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Depends if freshly dug worms or purged. Thread the tail on first, for freshly dug, the sand in the tail, is believe to put the fish off, but good for holding the bait on the hook, over the hook eye, some people break some of the tail off just to make it easier. Purged worms don’t make any difference.
I almost always use a pennel for lug, to stop the lug slipping down. My preference is to thread a small lug on, head first, followed by a bigger one, head first. Wrap the top hook around the top lug with the line 3 times, then through the head of the bigger worm. This keeps a decent bait top and bottom as well as keeping the bigger lug in place. I usually take off some of the tail if its full of sand or mud. Fish hooking is pretty much 50/50 top or bottom hook, occasional double shots.
 

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Well no. The head is closest to the hook point. So the hook must have gone into the tail and fed through lug with the head going on last.
Ohhhh, I see now! I was looking at it as an illustration of two worms on the hook, not a single worm, doh!

it’s not the best diagram! But yea in that case it’s tail first of course, which agreed is an odd way to do it.
Not that I’d think the fish would be too fussed..,
 

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Ohhhh, I see now! I was looking at it as an illustration of two worms on the hook, not a single worm, doh!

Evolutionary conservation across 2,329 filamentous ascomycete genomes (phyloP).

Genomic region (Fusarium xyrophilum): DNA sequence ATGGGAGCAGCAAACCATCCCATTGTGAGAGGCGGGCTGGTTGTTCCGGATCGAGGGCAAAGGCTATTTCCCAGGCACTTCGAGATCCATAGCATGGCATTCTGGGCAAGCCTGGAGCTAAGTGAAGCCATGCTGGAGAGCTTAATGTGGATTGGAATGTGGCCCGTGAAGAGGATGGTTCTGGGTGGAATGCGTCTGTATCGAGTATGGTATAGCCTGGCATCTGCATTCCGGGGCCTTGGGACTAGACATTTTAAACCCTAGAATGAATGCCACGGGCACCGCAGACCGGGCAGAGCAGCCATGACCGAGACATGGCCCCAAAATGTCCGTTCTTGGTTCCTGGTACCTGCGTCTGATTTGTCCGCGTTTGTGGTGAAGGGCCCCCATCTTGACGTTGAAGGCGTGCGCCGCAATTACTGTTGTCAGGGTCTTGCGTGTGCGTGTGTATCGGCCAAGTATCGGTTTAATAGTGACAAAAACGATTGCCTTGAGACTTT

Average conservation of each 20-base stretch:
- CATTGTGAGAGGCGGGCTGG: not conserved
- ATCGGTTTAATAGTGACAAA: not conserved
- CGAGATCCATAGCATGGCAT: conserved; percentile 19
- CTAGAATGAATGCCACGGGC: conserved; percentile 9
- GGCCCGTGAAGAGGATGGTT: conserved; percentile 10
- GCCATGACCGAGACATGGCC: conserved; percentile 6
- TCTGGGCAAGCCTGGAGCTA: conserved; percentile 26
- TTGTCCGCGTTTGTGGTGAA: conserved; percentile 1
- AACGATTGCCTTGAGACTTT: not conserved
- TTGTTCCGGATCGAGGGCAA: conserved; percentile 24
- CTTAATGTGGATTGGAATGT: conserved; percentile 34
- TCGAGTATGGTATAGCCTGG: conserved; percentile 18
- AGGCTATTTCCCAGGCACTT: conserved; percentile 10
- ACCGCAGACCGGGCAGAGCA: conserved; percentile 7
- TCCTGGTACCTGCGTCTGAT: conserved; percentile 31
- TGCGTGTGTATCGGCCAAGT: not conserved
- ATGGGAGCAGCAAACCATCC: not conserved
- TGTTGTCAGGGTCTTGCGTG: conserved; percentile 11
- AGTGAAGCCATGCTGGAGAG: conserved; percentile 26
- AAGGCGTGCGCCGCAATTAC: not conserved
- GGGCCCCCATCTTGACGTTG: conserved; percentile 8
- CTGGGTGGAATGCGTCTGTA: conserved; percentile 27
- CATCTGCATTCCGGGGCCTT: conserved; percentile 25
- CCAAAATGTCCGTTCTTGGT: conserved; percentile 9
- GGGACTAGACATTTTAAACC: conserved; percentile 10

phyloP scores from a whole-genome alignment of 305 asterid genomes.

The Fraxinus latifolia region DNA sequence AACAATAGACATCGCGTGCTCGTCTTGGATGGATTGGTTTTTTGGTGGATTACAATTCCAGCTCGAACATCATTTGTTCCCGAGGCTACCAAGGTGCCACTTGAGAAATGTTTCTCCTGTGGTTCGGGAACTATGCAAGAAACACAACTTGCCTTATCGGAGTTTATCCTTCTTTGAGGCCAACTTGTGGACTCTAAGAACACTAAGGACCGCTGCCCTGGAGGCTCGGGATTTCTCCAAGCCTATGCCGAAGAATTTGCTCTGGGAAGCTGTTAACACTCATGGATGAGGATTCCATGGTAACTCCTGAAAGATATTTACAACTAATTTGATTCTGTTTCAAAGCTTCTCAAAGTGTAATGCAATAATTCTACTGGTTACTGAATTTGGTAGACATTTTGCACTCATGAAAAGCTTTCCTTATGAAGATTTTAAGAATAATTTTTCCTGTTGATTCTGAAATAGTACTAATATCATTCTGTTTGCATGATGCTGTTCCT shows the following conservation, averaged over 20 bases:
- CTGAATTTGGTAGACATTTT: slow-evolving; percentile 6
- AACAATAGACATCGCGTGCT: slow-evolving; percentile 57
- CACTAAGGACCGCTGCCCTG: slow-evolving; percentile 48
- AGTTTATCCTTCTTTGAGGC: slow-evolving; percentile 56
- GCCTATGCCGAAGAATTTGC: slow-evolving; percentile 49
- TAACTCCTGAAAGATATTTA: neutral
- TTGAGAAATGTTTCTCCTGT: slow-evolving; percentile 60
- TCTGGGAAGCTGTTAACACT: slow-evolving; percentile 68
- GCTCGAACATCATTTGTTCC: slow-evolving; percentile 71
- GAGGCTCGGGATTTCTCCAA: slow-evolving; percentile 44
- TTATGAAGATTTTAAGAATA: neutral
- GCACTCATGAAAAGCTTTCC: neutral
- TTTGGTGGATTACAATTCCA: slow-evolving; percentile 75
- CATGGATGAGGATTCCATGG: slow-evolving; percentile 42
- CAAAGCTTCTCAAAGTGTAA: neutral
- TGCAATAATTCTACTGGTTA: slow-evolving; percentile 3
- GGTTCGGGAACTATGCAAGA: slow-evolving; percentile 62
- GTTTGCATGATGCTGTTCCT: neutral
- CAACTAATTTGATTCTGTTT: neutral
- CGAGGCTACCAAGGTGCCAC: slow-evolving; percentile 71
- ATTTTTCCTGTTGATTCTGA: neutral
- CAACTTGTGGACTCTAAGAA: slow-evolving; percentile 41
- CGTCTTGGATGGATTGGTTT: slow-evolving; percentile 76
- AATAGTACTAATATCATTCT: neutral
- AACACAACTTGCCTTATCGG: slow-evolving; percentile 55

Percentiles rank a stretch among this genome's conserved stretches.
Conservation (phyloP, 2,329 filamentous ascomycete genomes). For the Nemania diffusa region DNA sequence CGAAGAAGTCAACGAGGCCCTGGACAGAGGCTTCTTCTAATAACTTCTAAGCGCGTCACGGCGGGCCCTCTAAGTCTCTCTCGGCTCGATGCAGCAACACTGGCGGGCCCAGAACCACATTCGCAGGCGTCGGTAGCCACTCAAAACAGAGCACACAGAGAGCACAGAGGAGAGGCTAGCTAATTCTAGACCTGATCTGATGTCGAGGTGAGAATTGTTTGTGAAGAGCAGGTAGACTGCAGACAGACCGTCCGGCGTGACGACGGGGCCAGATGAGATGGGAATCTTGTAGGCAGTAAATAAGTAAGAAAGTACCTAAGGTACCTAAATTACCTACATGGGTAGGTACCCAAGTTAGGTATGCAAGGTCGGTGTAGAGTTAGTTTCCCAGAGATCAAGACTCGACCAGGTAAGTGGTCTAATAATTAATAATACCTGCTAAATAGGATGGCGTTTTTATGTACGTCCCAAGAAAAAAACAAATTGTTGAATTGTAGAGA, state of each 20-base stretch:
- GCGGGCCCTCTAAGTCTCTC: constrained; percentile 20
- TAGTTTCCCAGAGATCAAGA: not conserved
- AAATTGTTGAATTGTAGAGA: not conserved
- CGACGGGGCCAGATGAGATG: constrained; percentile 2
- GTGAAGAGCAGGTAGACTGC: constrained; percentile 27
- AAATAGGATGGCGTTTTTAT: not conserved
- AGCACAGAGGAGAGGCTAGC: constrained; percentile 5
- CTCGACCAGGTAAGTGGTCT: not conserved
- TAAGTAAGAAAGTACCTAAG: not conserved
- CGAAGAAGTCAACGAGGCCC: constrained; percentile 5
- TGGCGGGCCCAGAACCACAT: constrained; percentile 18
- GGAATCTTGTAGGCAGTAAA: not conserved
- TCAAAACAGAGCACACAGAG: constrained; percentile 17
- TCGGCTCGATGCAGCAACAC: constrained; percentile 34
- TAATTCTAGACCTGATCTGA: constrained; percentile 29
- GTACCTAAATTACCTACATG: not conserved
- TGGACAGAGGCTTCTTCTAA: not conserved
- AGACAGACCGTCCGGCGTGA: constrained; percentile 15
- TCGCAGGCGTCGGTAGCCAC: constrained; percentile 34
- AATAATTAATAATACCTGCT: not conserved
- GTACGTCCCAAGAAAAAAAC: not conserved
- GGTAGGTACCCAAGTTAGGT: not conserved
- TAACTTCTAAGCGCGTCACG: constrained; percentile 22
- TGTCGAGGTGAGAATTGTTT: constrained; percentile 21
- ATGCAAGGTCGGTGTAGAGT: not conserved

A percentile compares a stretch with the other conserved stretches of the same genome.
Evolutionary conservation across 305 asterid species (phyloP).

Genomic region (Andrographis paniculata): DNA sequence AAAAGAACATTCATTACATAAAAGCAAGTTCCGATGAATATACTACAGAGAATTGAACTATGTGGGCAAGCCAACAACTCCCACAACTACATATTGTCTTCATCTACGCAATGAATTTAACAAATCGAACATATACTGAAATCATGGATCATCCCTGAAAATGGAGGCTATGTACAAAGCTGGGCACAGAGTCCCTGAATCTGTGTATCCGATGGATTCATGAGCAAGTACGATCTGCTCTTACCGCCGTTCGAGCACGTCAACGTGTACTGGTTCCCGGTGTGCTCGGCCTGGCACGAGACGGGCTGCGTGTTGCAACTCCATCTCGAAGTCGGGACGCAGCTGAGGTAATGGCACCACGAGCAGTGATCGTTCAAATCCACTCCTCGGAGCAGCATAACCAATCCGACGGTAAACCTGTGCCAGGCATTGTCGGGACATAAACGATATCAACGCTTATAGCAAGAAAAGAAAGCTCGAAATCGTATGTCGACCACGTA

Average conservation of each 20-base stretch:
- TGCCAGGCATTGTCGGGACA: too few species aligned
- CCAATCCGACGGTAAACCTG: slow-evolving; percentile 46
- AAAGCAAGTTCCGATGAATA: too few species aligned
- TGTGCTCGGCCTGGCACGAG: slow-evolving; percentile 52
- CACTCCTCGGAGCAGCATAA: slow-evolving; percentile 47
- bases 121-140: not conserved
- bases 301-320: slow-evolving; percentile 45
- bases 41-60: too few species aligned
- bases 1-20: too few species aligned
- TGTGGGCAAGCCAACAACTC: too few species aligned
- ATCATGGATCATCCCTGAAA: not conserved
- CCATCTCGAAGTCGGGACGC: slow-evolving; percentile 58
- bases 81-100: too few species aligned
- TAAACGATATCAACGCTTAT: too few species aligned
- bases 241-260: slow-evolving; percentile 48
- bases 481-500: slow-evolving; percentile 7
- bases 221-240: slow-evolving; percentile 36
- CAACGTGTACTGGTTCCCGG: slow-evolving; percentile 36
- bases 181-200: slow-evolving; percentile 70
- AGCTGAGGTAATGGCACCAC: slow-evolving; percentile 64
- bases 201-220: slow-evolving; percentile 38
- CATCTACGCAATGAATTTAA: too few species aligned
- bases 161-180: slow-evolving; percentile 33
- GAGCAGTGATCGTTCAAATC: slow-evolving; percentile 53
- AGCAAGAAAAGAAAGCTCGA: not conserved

it’s not the best diagram! But yea in that case it’s tail first of course, which agreed is an odd way to do it.
Not that I’d think the fish would be too fussed..,
Well we got there. I was wondering why you were confused and thought the diagram was very clear. Then you said you thought it was 2 lugs and I could see exactly what you were on about.
 

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I wouldn't use sandeel like that, it would tend to spin in the tide. Few turns of bait elastic.
Nor me, wouldn't cross my mind to do it that way although having the hook point near the head of a sandeel might make sense. Never had any problems catching with them mounted though the mouth, threaded on and out the back, then a few turns of bait elastic.
 

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I think this booklet greatly predates bait elastic too, so I guess they didn’t have many options back then
No, we used to use a thicker type that was used for sewing that had a cotton thread covering and used it for mussel, peeler and fish baits and that would have been from 75 or earlier. Just looked it up, shirring elastic.
 

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No, we used to use a thicker type that was used for sewing that had a cotton thread covering and used it for mussel, peeler and fish baits and that would have been from 75 or earlier. Just looked it up, shirring elastic.
Ah okay, before my time lol. I did have some elasticated cotton when I started out but it didn’t work, although no idea if it was the same stuff as shirring - just something that came with a job lot of tackle I was given
 

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Discussion Starter · #20 ·
I have read somewhere that they used sheep's wool for holding the bait on.